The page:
Millennials 65% 75% 14% 9%
Generation X 76% 57% 18% 13%
Baby Boomers 73% 40% 13% 13%
World War II Gen 90% 23% 17% 4%

By generation (% of respondents in each group)

Source : Anderson Analytics, Social Network Service (SNS) A&U Profiler Note : n = 1,000; read chart horizontally – eg, 65% of Millennial social network users use Facebook.

If you’re thinking, “well, so what does this have to do with selling a products ?” you should know that Boomers who use social networks are twice as likely, according to Anderson Analytics, to purchase products online than those who don’t participate.

IMPLICATIONS FOR MARKETERS

–          Include social media in plans to reach Boomers. It is clear that social networks are not a passing phase for Boomers. Like others, they are finding that online social networks enhance their existing relationships.

–          Join them at the networks they already frequent; don’t create a separate unique network for them based on their age. Boomers want to connect with their friends and family – across generations. They don’t want to be segregated by age.

–          Create ‘share-worthy’ content. Boomers aren’t just lurking on social networks, they are sharing and recruiting. Give them content they deem worthy of sharing or a reason to ‘recruit’ others. For instance, a Facebook bra meme, launched in January 2010, drew significant numbers of Boomer women into the meme; it was not a meme of just younger women. News and humanitarian organisations are successfully engaging Boomers on social networking sites, sharing their organisations’ content throughout their networks.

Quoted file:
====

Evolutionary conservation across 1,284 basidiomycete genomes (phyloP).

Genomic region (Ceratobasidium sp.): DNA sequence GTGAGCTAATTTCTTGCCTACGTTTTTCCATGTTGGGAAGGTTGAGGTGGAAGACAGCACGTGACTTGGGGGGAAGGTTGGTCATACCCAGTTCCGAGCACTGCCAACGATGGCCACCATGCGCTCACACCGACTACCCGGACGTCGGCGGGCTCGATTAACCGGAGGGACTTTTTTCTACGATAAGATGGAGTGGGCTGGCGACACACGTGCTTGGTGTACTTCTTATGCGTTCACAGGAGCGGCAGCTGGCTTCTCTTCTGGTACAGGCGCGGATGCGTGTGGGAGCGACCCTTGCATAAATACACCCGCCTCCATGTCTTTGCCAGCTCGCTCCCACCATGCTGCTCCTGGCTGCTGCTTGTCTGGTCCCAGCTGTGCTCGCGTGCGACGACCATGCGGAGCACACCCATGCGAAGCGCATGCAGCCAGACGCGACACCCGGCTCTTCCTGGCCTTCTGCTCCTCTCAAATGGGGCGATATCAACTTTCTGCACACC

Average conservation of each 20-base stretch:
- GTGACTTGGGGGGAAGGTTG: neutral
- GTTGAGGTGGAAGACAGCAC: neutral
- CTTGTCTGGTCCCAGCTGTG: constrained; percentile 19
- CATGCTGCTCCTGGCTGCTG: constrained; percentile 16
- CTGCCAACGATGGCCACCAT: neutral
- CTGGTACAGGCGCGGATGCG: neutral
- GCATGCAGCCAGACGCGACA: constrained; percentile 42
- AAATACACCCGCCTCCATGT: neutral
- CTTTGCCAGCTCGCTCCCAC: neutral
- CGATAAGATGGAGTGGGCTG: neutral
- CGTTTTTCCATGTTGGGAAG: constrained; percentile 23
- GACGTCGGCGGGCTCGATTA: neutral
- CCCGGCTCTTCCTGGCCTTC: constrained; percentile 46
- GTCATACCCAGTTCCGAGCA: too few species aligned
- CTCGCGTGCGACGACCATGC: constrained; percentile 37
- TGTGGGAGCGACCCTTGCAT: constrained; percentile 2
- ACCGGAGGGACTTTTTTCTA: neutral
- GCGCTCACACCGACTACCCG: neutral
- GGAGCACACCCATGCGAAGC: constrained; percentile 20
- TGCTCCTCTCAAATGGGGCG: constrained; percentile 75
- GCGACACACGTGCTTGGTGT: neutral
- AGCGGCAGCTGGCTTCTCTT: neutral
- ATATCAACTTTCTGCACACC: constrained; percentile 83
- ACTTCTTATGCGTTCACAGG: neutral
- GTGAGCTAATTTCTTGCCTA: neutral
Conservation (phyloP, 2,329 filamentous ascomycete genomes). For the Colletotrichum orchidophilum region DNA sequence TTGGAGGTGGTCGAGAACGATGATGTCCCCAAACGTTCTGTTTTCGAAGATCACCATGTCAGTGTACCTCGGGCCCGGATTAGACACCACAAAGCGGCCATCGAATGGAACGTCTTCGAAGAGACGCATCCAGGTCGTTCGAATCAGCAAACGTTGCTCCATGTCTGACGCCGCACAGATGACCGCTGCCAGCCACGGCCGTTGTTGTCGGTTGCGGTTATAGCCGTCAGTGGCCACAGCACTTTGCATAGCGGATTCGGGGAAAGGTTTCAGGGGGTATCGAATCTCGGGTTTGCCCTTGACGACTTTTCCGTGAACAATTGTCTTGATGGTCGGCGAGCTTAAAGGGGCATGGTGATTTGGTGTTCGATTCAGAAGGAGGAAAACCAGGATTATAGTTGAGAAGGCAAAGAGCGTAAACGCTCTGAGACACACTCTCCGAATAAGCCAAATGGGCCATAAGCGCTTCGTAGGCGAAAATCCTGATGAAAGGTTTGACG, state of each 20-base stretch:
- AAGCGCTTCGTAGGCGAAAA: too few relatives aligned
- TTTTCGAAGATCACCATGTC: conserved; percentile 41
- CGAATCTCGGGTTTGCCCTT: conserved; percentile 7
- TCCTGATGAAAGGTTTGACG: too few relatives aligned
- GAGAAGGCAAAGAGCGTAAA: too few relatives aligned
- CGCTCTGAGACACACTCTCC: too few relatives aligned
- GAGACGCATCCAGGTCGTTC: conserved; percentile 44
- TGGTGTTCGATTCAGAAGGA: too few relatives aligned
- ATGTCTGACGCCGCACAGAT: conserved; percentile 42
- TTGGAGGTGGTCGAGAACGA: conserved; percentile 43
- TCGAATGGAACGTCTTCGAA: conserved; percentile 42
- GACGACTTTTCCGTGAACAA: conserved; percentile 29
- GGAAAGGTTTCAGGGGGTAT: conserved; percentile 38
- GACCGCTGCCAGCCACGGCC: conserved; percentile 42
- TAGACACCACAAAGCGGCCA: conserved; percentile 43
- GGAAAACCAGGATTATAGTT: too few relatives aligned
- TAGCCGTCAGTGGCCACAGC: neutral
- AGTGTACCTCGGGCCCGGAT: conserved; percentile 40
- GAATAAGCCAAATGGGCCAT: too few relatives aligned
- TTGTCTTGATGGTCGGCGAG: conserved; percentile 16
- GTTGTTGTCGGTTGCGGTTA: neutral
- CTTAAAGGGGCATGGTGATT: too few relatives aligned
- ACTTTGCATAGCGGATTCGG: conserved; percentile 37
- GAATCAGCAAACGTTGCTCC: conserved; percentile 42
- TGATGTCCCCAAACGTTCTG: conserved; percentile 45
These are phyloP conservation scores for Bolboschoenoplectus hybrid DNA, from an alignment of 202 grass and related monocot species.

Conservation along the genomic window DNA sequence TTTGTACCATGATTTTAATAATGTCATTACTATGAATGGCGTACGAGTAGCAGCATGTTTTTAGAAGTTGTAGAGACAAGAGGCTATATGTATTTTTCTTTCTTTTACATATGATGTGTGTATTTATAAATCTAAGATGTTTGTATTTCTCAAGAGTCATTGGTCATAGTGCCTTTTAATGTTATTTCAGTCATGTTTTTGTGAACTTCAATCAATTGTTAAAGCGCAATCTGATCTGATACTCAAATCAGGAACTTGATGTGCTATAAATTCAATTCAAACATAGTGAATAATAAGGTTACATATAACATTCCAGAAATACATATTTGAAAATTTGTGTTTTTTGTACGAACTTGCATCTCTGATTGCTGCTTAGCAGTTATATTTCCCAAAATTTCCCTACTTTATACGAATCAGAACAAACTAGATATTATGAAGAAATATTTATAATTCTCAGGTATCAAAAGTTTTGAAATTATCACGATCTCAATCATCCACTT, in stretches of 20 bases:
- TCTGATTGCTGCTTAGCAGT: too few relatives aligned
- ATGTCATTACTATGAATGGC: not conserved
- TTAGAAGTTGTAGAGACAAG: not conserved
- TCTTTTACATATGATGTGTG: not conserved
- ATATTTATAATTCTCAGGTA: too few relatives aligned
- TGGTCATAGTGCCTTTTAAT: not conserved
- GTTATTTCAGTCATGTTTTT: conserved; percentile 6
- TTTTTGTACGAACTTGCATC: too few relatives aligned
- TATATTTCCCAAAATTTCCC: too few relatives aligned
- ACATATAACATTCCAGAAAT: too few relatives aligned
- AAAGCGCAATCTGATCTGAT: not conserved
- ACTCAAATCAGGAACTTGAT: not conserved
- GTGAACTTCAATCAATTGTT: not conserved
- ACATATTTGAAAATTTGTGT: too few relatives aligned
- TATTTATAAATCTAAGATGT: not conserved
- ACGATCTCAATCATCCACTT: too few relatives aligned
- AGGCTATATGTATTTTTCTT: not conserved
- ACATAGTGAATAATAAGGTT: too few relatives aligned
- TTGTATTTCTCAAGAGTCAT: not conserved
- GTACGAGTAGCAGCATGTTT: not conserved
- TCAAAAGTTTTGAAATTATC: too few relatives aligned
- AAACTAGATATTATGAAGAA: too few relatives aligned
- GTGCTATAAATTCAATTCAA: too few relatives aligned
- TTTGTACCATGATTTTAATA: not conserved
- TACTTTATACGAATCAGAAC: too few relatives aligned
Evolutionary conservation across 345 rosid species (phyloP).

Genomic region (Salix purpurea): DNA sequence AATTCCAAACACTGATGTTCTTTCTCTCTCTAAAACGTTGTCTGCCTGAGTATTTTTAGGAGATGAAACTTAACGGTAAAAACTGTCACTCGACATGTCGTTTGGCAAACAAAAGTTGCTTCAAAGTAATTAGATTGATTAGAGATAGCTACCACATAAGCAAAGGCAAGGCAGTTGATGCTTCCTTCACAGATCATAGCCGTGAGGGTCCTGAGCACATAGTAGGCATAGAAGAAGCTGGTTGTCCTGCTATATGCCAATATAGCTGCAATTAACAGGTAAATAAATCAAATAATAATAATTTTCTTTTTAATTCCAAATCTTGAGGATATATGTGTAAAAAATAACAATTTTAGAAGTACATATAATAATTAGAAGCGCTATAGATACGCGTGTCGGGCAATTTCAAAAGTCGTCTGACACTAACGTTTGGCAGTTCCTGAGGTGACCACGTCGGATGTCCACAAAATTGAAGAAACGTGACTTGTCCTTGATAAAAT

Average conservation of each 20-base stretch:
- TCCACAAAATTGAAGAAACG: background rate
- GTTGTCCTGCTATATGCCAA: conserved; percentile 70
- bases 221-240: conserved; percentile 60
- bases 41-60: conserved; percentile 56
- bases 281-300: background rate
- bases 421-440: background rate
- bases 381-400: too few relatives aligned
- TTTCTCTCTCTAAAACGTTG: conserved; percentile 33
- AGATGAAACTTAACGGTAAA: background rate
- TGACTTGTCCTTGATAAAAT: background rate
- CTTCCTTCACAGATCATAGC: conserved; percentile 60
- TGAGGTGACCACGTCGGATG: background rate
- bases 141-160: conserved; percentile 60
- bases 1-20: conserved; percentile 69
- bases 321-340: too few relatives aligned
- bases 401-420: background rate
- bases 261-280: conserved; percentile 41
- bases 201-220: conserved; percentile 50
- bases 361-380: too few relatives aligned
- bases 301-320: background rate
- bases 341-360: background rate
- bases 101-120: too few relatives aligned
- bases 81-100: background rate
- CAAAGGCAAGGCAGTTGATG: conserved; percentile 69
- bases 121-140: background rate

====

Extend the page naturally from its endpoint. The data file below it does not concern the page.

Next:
–          Don’t be afraid to incorporate media – video, pictures, etc. – for Boomers to share. Half of Boomers on social networks have watched videos, uploaded pictures or read someone’s blog.

–          Social media shouldn’t replace traditional media yet for this age cohort. While Boomers are embracing social networks, they still spend significant amounts of time with traditional media – television, newspapers and radio – more so than younger generations (see Figure 3).

Figure 3 : Media Usage By Age Group

  Millennials Gen X Boomers
TV – Hours: Minutes per month* 130 : 50 151 : 52 185 : 20
% Read newspapers almost every day** 23% 36% 54%
Internet – Hours: Minutes per month* 31 : 37 42 : 35 39 : 27
Daily use of radio (minutes)*** 82 86 85

Source :*TV and Internet Use: Nielsen A2/M2 Three Screen Report, 2009  ; **Newspapers: Harris Interactive, January 2010 ; ***Radio: Radio Advertising Bureau

Finally, the goal for all these channels for marketers is to win over the Boomers; their loyalty is up for grabs. Refuting a popular marketing truism that older consumers become more brand loyal, a 2008 AARP/Focalyst study found that 61% of Boomers felt “it didn’t pay to be brand loyal”. In March 2009, Nielsen corroborated that finding in their own study which found only a fifth of Boomers were more brand loyal than their younger cohorts

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Great article describing the social network trends of baby boomers generation x and millennials. If you are a marketer is great info.